The ONS data, whilst seemingly more carefully gleaned is still subject to these error factors.

A Ct threshold is still a matter of debate – and varies – clearly vitiating any individual or aggregated results. And that’s just a start, before we get to the ‘gold standard’ of proper authentication.

So the numbers are just the angels’ footprints on the head of a pin.

The simple, clear, unambiguous and certain fact is that PCR testing is, in this context simply a junk heap of random debris, and we come back to Farr’s insight that such ‘evidence’ is just ‘assumption.

Which brings the whole ‘Track and Trace’ edifice, as presently conceived, tumbling down – a uselessness which sanely written previous strategies highlighted.

166078 ▶▶ BJJ, replying to RickH, 6, #594 of 2011 🔗

Judging by the no of deaths there is no pandemic.

166094 ▶▶▶ RickH, replying to BJJ, 5, #595 of 2011 🔗

In formal terms (this surprises people) there was a ‘pandemic’ – because the WHO’s definition is just of a disease that is globally widespread. It requires no definition of severity or a mortality level.

More importantly, there was no epidemic in the community – which requires (GP surveillance figures) an incidence of 40 per 10,000.


166164 ▶▶▶▶ Nigel Sherratt, replying to RickH, 2, #596 of 2011 🔗

Pandemic is big pharma’s magic word, it unlocks huge wealth. There’s that difficult moment down at the crossroads but the devil’s bedside manner is excellent.

166165 ▶▶▶▶ BJJ, replying to RickH, #597 of 2011 🔗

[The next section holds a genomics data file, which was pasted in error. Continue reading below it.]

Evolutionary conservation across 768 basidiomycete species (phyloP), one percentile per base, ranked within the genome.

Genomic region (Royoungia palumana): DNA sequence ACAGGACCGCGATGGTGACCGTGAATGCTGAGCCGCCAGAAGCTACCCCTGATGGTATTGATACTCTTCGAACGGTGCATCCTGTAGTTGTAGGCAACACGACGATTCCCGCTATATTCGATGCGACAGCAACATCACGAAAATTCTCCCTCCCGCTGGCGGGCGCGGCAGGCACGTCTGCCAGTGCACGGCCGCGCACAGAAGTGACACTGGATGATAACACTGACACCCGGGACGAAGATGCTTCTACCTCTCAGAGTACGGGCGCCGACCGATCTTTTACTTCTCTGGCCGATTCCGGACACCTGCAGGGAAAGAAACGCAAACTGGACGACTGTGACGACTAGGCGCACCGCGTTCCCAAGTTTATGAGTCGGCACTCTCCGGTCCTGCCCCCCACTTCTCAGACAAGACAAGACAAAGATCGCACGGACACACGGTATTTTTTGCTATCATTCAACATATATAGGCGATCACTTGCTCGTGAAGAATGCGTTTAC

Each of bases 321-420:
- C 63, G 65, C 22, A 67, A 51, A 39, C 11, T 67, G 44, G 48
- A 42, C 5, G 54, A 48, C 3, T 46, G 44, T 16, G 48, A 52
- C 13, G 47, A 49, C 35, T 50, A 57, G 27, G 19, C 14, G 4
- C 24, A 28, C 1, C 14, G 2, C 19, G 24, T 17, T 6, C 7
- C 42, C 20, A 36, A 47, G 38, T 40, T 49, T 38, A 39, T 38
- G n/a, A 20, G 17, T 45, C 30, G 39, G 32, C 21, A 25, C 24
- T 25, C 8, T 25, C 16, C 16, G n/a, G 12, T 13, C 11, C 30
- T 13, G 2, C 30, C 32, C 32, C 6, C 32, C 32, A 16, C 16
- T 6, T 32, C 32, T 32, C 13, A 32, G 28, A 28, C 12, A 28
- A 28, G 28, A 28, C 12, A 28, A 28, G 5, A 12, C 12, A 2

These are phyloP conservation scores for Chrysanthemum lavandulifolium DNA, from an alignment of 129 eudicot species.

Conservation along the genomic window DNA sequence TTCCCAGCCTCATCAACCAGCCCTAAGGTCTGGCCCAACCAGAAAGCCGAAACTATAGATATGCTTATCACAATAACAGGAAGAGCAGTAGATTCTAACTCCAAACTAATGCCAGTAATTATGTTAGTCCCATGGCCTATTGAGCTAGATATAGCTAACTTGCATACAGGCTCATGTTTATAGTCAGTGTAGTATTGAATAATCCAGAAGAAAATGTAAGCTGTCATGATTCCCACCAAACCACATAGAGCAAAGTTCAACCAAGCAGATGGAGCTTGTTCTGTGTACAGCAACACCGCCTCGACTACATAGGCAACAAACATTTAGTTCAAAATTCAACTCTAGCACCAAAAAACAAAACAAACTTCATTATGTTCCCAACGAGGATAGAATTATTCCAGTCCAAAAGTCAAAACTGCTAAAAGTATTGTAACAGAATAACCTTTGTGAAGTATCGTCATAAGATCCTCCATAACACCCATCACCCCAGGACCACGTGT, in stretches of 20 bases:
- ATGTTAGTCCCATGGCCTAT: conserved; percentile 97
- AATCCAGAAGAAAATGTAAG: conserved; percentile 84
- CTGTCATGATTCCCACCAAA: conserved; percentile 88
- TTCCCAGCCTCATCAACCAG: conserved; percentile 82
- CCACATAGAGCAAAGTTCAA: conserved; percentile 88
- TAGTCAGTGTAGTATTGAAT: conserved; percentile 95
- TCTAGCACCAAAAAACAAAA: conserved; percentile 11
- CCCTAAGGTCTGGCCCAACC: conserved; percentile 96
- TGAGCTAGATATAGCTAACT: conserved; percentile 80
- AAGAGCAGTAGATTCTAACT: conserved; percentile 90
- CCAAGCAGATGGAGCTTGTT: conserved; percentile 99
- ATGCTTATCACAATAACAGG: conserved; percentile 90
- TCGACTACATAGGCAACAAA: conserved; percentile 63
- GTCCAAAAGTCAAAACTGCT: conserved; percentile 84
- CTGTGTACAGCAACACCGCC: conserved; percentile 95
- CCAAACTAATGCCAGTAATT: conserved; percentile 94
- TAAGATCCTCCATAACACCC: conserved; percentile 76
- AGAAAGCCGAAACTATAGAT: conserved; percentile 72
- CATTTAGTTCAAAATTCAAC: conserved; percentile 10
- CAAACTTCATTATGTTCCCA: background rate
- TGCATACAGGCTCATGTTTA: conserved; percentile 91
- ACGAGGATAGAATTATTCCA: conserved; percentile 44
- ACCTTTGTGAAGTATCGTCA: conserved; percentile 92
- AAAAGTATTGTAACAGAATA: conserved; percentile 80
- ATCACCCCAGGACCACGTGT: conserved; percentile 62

Incidence meaning? Hospitalization?

166181 ▶▶▶▶▶ RickH, replying to BJJ, #598 of 2011 🔗

Identified symptoms (Yes, I know, that raises issues in itself).

166186 ▶▶▶▶▶▶ BJJ, replying to RickH, #599 of 2011 🔗

Are there any statistics kept on symptoms?

166082 ▶▶ Mark H, replying to RickH, 3, #600 of 2011 🔗

Exactly. All too often everyone is distracted by faulty presuppositions and we spend ages arguing them. False positives are essentially a straw man. Instead the focus should be on what the PCR test actually does .

166092 ▶▶ James Leary #KBF, replying to RickH, 5, #601 of 2011 🔗

I thought we were doing the curfew because we are ‘following Belgium’. Belgium has stopped using the PCR test because it’s useless.

166203 ▶▶▶ A. Contrarian, replying to James Leary #KBF, 3, #602 of 2011 🔗

As far as I can see we follow whichever country currently has the biggest increase in cases and deaths and the most draconian restrictions.

166109 ▶▶ mhcp, replying to RickH, 3, #603 of 2011 🔗